On April 12, 1978, six mentally retarded residents of Laconia State School and Training Center ("Laconia") of New Hampshire filed a civil rights action pursuant to 42 U.S.C. § 1983 for the U.S. District Court for the District of New Hampshire, challenging the conditions at Laconia. Plaintiffs' complaint alleged that the institution's inadequate staffing, services and programs violated the residents' rights under the Developmentally Disabled Assistance and Bill of Rights Act, ("DD Act"), 42 U.S.C. §§ 6000 et seq.; under section 504 of the Rehabilitation Act of 1973, 29 U.S.C. § 794; under the Education for All Handicapped Children Act ("EAHCA"), 20 U.S.C. §§ 1400 et seq.; under the federal Constitution; under the Civil Rights Act, 42 U.S.C. § 1983; and under two New Hampshire statutes, N.H.Rev.Stat.Ann. ch. 171-A and N.H.Rev.Stat.Ann. ch. 186-C. Plaintiffs sought declaratory and injunctive relief.
The New Hampshire Association for Retarded Citizens and the United States Department of Justice intervened as amicus curiae.
On February 22, 1980, the District Court certified the case as a class action . Garrity v. Gallen, 522 F.Supp. 171, 176 (D.N.H.1981).
Before trial, the defendants made an offer of judgment, proposing the entry of a consent decree which would include extensive injunctive relief to plaintiffs, including placement of all residents for whom Laconia was not the least restrictive environment into community settings. Plaintiffs rejected the offer.
The case went to trial, and following a 40-day trial the District Court (Chief Judge Shane Devine) found in favor of plaintiffs on several claims. The Court held that defendants had discriminated against the plaintiffs in violation of section 504 of the Rehabilitation Act by failing to provide individual service plans (ISP) and by denying many services, such as academic and recreational programs to the more severely retarded residents. The Court determined that Laconia was an "educational waste land." The Court found that Laconia violated the EAHCA and state law, while other claims, including the claim under the DD Act, were dismissed. Garrity v. Gallen, 522 F.Supp. 171 (D.N.H.1981). Following trial, the court directed the parties to work out a joint plan to implement the ordered relief. As the parties could not agree to a joint plan, they filed competing proposals. The District Court issued an implementation order on November 16, 1981, which combined the separate plans of the parties.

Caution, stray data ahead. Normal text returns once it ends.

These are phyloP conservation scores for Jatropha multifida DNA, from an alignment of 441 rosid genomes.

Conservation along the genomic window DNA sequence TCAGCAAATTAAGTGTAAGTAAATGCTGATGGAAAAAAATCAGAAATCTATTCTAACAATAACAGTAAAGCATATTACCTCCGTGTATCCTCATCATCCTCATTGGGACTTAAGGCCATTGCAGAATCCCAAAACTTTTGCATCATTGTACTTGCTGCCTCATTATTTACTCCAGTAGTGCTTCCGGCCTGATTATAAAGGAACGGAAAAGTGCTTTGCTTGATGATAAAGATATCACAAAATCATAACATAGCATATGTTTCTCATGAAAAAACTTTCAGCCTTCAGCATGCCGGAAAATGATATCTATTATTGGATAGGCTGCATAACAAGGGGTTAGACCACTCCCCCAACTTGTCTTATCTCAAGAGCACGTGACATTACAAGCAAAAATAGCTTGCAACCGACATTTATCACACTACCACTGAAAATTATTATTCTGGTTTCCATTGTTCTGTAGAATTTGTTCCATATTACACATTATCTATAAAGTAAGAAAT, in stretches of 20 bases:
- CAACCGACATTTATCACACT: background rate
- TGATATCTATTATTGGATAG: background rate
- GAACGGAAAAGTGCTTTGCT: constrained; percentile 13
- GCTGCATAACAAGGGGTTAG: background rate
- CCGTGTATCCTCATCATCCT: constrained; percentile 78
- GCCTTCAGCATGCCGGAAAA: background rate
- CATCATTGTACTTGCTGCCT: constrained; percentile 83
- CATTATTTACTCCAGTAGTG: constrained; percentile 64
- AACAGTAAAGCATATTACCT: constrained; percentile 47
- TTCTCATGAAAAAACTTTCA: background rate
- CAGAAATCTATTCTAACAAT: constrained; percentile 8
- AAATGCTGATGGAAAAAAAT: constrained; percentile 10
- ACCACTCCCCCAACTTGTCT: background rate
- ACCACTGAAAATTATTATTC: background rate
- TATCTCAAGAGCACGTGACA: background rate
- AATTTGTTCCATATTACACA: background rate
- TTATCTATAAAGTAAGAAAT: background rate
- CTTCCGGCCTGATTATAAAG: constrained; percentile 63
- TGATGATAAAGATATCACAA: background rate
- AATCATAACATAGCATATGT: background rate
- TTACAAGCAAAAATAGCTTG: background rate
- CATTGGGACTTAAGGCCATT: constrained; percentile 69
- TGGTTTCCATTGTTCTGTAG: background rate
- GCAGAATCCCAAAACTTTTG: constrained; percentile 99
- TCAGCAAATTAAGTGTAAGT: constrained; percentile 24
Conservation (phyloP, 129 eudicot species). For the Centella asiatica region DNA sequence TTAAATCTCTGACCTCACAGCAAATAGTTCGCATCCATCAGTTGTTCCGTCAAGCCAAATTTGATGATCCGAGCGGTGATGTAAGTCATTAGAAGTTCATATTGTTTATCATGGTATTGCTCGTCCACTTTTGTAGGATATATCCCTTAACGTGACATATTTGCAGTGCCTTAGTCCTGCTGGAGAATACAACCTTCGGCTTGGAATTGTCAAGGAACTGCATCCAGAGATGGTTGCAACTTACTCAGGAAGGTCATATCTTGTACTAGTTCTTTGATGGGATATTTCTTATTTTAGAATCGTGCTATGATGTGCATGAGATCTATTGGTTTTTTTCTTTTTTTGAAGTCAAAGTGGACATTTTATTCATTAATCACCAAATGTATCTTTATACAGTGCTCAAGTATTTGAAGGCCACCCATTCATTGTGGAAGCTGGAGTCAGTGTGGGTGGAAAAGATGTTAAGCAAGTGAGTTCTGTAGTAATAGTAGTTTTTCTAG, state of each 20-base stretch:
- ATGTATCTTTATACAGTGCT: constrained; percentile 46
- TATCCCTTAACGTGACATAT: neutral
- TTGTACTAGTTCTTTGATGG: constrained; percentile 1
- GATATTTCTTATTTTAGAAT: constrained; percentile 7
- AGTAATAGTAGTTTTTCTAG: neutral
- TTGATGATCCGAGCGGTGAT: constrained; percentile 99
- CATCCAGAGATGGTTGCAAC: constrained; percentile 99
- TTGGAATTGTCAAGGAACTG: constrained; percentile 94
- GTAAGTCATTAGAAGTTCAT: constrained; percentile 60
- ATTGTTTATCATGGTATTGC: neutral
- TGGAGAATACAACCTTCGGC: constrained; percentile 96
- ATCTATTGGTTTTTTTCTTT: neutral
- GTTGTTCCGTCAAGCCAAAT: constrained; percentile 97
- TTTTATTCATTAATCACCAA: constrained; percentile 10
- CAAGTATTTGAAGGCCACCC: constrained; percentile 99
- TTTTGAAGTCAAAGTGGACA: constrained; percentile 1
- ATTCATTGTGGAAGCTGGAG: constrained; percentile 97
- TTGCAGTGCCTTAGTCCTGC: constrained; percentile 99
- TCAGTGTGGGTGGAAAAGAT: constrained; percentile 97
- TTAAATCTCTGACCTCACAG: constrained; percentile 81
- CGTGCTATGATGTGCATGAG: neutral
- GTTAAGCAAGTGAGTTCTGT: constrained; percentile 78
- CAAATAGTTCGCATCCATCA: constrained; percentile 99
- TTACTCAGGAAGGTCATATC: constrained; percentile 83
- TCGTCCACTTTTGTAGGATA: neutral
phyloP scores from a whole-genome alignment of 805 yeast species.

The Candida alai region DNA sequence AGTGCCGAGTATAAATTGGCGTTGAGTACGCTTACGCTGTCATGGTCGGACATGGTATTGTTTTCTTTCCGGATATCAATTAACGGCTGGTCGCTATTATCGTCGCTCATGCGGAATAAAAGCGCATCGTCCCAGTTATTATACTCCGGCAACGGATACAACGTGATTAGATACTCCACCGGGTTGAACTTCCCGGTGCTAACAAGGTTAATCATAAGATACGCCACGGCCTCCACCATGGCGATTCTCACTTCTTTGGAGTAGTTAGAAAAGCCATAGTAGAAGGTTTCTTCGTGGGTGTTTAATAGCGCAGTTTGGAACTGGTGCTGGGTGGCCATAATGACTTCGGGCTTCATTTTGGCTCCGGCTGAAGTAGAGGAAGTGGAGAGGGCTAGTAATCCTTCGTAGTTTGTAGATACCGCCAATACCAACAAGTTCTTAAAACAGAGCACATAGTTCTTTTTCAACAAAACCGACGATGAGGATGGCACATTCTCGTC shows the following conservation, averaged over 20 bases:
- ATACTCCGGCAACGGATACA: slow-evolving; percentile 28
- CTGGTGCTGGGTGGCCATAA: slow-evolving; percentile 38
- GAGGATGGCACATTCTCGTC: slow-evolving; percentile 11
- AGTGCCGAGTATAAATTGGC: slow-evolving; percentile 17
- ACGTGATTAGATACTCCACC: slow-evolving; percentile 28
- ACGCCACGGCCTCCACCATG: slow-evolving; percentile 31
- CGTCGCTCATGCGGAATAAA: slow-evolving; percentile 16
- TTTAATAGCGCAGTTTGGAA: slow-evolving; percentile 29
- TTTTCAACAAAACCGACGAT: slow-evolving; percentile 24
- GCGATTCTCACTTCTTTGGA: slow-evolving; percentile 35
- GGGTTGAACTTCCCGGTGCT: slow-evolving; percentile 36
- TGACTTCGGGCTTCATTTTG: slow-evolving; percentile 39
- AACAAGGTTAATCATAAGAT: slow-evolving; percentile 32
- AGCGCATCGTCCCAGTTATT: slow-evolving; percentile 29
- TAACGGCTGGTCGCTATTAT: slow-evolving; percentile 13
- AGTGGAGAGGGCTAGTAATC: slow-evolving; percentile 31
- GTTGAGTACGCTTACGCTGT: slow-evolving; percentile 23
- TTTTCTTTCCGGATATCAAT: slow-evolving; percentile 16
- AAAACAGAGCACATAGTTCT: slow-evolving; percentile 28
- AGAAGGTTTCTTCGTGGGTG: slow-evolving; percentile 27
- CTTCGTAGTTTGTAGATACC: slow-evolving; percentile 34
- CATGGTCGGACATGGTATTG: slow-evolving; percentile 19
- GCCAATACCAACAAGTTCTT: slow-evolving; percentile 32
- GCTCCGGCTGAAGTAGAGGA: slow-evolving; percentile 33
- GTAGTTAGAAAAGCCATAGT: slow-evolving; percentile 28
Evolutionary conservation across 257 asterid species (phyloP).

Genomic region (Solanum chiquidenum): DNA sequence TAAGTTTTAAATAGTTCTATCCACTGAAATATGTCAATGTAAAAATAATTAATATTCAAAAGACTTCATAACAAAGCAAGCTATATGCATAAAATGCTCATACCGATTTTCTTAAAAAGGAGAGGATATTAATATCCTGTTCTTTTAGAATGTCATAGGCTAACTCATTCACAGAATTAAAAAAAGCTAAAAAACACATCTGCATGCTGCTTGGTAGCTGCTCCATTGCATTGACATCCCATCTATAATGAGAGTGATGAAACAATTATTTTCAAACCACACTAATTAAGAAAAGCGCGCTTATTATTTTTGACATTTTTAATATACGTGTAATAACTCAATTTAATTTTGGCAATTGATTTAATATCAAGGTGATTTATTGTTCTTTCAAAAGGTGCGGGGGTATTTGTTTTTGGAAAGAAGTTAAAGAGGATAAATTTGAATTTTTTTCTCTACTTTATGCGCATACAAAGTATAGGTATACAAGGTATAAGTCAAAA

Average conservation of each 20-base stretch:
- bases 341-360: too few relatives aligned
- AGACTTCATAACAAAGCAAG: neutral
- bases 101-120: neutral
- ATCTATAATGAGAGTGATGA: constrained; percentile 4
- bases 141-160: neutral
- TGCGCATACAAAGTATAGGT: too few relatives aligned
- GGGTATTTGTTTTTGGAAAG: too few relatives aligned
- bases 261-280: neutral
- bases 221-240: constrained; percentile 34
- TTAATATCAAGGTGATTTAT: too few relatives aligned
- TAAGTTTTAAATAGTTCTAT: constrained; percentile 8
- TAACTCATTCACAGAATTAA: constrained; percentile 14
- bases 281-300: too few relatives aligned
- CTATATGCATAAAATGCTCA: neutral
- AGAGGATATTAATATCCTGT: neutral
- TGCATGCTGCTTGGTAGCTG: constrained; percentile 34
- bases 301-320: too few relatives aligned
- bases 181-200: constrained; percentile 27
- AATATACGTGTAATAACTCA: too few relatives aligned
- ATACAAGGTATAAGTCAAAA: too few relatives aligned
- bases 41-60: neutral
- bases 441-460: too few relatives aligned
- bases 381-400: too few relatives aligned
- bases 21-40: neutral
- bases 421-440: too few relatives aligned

Following entry of the order of implementation, plaintiffs moved for an award of attorneys' fees pursuant to 42 U.S.C. § 1988. Defendants' also moved for attorneys' fees from the date that their offer of judgment was rejected.
On January 25, 1982, nine school districts of the State of New Hampshire and the New Hampshire School Administrators Association sought to intervene in the case to challenge certain provisions of the District Court's order. Intervention was denied by the District Court and affirmed on appeal. Garrity v. Gallen, 697 F.2d 452 (1st Cir.1983). Plaintiffs then moved for an assessment of fees and costs against the purposed intervenors.
On August 25, 1983, the District Court (Chief Judge Shane Devine) awarded plaintiffs' attorneys' fees against the state defendants, but denied the request for fees against the purposed intervenors. The Court also denied the defendants' request for fees based on the rejection of its offer of judgment. The total amount of fees and costs awarded to plaintiffs was $220,140.58. Both parties appealed. The First Circuit Court of Appeals (Chief Judge Levin H. Campbell) affirmed in part and vacated in part and remanded. The Appeals Court upheld most of the fee award but ordered that it be recalculated by the subtraction of the portion of the fees relating solely to services performed on claims under EAHCA and state law. Garrity v. Sununu, 752 F.2d 727(1st Cir. 1984).
Our information regarding subsequent case proceedings is limited to the PACER docket, which is incomplete. According to the docket, implementation continued until 1995, with the parties filing periodic status reports with the Court. We have no further information on the matter.Dan Dalton - 04/17/2007